To the officers in command of regiments and detachments I must accredit a prompt and discriminating readiness to obey my orders, and my thanks are due Colonels Bratton and Giles, Lieutenant-Colonels Steedman and Walker, who commanded the Palmetto Sharpshooters; Majors Mattison and [William] Anderson, Lieutenant Colonel A. Jackson, Captain Goodwyn, and the various battery commanders, for their cheerful and intelligent assistance during the day.
Major White, volunteer aide to General Anderson; Captain Mills, his assistant adjutant-general; Captain Manning, aide-de-camp to the commanding general; Captain Seabrook, adjutant to the Palmetto Sharpshooters; Captain Dick, and Lieutenant De Lisle gave me efficient assistance as a staff; and I must allude here to the handsome conduct of the couriers sent me from Colonel Robertson's cavalry regiment.
The troops of this brigade, I am glad to report, [are] in a much improved condition for a fight, encouraged by the victory in which they participated, and having full trust in the generalship of their generals.
The surgical staff of the brigade attended well to their duty in very exposed positions.
I append a list* of our lamented killed and wounded, who gave all to hold the position assigned them by the commanding general. The list has been sent in.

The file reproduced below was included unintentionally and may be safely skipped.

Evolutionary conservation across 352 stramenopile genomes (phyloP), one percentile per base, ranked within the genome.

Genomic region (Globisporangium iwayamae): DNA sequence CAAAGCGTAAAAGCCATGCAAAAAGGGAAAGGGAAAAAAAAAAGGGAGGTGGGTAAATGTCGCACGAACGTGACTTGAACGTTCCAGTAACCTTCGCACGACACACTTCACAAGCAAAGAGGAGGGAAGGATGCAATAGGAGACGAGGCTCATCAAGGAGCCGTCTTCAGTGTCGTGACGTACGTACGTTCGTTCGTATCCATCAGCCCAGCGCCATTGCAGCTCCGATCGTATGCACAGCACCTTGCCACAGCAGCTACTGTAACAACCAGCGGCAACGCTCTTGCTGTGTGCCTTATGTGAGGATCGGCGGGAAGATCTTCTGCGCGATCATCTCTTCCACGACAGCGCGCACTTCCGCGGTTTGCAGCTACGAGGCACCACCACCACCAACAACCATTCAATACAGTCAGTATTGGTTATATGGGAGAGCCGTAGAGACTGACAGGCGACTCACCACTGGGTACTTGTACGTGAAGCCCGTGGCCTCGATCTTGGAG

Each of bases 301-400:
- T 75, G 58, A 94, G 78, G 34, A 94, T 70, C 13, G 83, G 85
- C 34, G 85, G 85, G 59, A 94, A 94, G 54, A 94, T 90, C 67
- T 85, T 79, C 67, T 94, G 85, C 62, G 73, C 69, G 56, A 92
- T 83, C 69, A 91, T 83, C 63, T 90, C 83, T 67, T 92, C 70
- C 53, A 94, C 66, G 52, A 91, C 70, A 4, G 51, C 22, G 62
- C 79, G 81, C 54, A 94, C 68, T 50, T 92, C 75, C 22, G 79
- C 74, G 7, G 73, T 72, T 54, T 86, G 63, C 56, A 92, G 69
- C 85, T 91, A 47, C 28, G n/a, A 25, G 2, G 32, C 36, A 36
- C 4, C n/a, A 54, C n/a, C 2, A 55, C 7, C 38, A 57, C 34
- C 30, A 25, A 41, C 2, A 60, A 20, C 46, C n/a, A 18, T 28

Very respectfully, your obedient servant,
Colonel Palmetto Sharpshooters, Commanding Second Brigade.
Assistant Adjutant-General, Second Corps.
No. 68. Report of Brigadier General George E. Pickett,
C. S. Army, commanding Third Brigade.
HDQRS. THIRD Brigadier, SECOND DIV., SECOND CORPS, May --, 1862.
CAPTAIN: I have the honor to report that on the morning of the 5th instant, at about 8 a.m., my brigade being then on the march from our bivouac in rear of the old College of William and Mary, I received an order from Major-General Longstreet to counter-march in and follow in rear of General Wilcox' brigade. My brigade was halted near the old college for some time, and then ordered to move toward the redoubts in front of the town, halting at the point where the King's Mill [road] branches from the main road. I was directed to inform Brigadier-General Anderson of my presence in case of his needing support. I proceeded to obey this order, Captain Dearing's battery leading. When within some 200 yards of the point designated I halted the brigade, finding that the enemy had the exact range with their guns of the ground immediately in advance, firing at every horseman who made his appearance. I at once sent forward my aide (Lieutenant Pickett) to Fort Magruder to inform General Anderson of our whereabouts. His reply was he did not need any assistance at that time, and to remain in my position. Half an hour subsequently I received an order
*Embodied in No. 61.